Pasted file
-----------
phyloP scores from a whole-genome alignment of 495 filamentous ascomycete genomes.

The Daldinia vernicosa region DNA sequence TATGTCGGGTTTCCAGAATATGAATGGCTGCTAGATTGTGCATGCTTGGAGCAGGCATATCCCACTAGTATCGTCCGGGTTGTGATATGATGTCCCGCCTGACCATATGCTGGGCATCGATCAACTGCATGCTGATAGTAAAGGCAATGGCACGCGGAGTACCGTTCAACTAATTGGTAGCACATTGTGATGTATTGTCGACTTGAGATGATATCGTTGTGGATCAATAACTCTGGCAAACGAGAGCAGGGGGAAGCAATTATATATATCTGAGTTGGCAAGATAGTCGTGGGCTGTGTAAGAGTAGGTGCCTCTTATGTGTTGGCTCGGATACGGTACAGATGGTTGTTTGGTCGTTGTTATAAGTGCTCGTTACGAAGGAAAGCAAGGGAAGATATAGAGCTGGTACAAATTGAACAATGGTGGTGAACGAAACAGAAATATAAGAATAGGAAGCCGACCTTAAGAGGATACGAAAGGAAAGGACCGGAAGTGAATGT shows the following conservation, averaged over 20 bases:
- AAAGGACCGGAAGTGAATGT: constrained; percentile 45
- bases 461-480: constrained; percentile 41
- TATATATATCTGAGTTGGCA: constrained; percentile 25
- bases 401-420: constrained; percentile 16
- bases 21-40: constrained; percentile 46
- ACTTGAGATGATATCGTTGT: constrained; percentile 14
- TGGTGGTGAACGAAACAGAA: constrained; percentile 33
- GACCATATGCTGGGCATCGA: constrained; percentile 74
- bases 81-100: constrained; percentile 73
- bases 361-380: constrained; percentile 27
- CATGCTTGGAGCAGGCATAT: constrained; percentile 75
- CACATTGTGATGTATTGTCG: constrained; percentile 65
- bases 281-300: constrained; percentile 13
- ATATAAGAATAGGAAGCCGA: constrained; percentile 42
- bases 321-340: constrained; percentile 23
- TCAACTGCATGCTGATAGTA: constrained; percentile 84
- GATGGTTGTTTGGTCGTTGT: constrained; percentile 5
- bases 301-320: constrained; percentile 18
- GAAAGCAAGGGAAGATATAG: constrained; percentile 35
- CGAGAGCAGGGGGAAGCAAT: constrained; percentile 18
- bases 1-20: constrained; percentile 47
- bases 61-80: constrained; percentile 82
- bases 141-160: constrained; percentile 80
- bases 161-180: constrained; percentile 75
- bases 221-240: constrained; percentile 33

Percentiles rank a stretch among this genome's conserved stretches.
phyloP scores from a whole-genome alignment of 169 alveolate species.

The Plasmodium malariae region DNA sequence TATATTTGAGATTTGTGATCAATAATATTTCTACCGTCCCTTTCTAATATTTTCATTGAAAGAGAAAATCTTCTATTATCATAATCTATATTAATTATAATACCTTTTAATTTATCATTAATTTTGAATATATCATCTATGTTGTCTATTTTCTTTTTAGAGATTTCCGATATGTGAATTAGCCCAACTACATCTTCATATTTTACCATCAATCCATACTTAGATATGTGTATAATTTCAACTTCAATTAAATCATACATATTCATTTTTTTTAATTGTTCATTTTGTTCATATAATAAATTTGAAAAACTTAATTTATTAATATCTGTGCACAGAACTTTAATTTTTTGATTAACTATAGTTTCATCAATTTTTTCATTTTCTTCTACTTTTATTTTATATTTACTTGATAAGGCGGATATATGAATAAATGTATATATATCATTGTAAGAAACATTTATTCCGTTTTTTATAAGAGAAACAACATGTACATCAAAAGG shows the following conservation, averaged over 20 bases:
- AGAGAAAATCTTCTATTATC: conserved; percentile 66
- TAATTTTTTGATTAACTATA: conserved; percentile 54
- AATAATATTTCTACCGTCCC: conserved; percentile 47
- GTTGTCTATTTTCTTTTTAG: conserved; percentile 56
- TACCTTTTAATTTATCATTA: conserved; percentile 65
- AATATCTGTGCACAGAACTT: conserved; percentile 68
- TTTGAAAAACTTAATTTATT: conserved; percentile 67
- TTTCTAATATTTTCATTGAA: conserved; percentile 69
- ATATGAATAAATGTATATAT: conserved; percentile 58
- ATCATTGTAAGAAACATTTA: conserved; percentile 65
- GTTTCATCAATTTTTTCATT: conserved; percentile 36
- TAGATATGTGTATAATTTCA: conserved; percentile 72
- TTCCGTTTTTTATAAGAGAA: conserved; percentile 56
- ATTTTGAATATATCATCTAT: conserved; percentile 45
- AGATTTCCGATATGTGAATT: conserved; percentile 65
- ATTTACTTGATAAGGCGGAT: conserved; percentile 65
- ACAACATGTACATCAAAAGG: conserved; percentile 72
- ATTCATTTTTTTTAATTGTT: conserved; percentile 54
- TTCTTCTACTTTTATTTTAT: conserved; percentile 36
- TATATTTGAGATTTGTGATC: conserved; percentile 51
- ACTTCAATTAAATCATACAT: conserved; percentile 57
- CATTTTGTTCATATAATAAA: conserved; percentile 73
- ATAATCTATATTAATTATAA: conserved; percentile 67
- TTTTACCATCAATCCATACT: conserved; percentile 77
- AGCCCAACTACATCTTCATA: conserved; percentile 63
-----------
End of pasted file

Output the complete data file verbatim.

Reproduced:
phyloP scores from a whole-genome alignment of 495 filamentous ascomycete genomes.

The Daldinia vernicosa region DNA sequence TATGTCGGGTTTCCAGAATATGAATGGCTGCTAGATTGTGCATGCTTGGAGCAGGCATATCCCACTAGTATCGTCCGGGTTGTGATATGATGTCCCGCCTGACCATATGCTGGGCATCGATCAACTGCATGCTGATAGTAAAGGCAATGGCACGCGGAGTACCGTTCAACTAATTGGTAGCACATTGTGATGTATTGTCGACTTGAGATGATATCGTTGTGGATCAATAACTCTGGCAAACGAGAGCAGGGGGAAGCAATTATATATATCTGAGTTGGCAAGATAGTCGTGGGCTGTGTAAGAGTAGGTGCCTCTTATGTGTTGGCTCGGATACGGTACAGATGGTTGTTTGGTCGTTGTTATAAGTGCTCGTTACGAAGGAAAGCAAGGGAAGATATAGAGCTGGTACAAATTGAACAATGGTGGTGAACGAAACAGAAATATAAGAATAGGAAGCCGACCTTAAGAGGATACGAAAGGAAAGGACCGGAAGTGAATGT shows the following conservation, averaged over 20 bases:
- AAAGGACCGGAAGTGAATGT: constrained; percentile 45
- bases 461-480: constrained; percentile 41
- TATATATATCTGAGTTGGCA: constrained; percentile 25
- bases 401-420: constrained; percentile 16
- bases 21-40: constrained; percentile 46
- ACTTGAGATGATATCGTTGT: constrained; percentile 14
- TGGTGGTGAACGAAACAGAA: constrained; percentile 33
- GACCATATGCTGGGCATCGA: constrained; percentile 74
- bases 81-100: constrained; percentile 73
- bases 361-380: constrained; percentile 27
- CATGCTTGGAGCAGGCATAT: constrained; percentile 75
- CACATTGTGATGTATTGTCG: constrained; percentile 65
- bases 281-300: constrained; percentile 13
- ATATAAGAATAGGAAGCCGA: constrained; percentile 42
- bases 321-340: constrained; percentile 23
- TCAACTGCATGCTGATAGTA: constrained; percentile 84
- GATGGTTGTTTGGTCGTTGT: constrained; percentile 5
- bases 301-320: constrained; percentile 18
- GAAAGCAAGGGAAGATATAG: constrained; percentile 35
- CGAGAGCAGGGGGAAGCAAT: constrained; percentile 18
- bases 1-20: constrained; percentile 47
- bases 61-80: constrained; percentile 82
- bases 141-160: constrained; percentile 80
- bases 161-180: constrained; percentile 75
- bases 221-240: constrained; percentile 33

Percentiles rank a stretch among this genome's conserved stretches.
phyloP scores from a whole-genome alignment of 169 alveolate species.

The Plasmodium malariae region DNA sequence TATATTTGAGATTTGTGATCAATAATATTTCTACCGTCCCTTTCTAATATTTTCATTGAAAGAGAAAATCTTCTATTATCATAATCTATATTAATTATAATACCTTTTAATTTATCATTAATTTTGAATATATCATCTATGTTGTCTATTTTCTTTTTAGAGATTTCCGATATGTGAATTAGCCCAACTACATCTTCATATTTTACCATCAATCCATACTTAGATATGTGTATAATTTCAACTTCAATTAAATCATACATATTCATTTTTTTTAATTGTTCATTTTGTTCATATAATAAATTTGAAAAACTTAATTTATTAATATCTGTGCACAGAACTTTAATTTTTTGATTAACTATAGTTTCATCAATTTTTTCATTTTCTTCTACTTTTATTTTATATTTACTTGATAAGGCGGATATATGAATAAATGTATATATATCATTGTAAGAAACATTTATTCCGTTTTTTATAAGAGAAACAACATGTACATCAAAAGG shows the following conservation, averaged over 20 bases:
- AGAGAAAATCTTCTATTATC: conserved; percentile 66
- TAATTTTTTGATTAACTATA: conserved; percentile 54
- AATAATATTTCTACCGTCCC: conserved; percentile 47
- GTTGTCTATTTTCTTTTTAG: conserved; percentile 56
- TACCTTTTAATTTATCATTA: conserved; percentile 65
- AATATCTGTGCACAGAACTT: conserved; percentile 68
- TTTGAAAAACTTAATTTATT: conserved; percentile 67
- TTTCTAATATTTTCATTGAA: conserved; percentile 69
- ATATGAATAAATGTATATAT: conserved; percentile 58
- ATCATTGTAAGAAACATTTA: conserved; percentile 65
- GTTTCATCAATTTTTTCATT: conserved; percentile 36
- TAGATATGTGTATAATTTCA: conserved; percentile 72
- TTCCGTTTTTTATAAGAGAA: conserved; percentile 56
- ATTTTGAATATATCATCTAT: conserved; percentile 45
- AGATTTCCGATATGTGAATT: conserved; percentile 65
- ATTTACTTGATAAGGCGGAT: conserved; percentile 65
- ACAACATGTACATCAAAAGG: conserved; percentile 72
- ATTCATTTTTTTTAATTGTT: conserved; percentile 54
- TTCTTCTACTTTTATTTTAT: conserved; percentile 36
- TATATTTGAGATTTGTGATC: conserved; percentile 51
- ACTTCAATTAAATCATACAT: conserved; percentile 57
- CATTTTGTTCATATAATAAA: conserved; percentile 73
- ATAATCTATATTAATTATAA: conserved; percentile 67
- TTTTACCATCAATCCATACT: conserved; percentile 77
- AGCCCAACTACATCTTCATA: conserved; percentile 63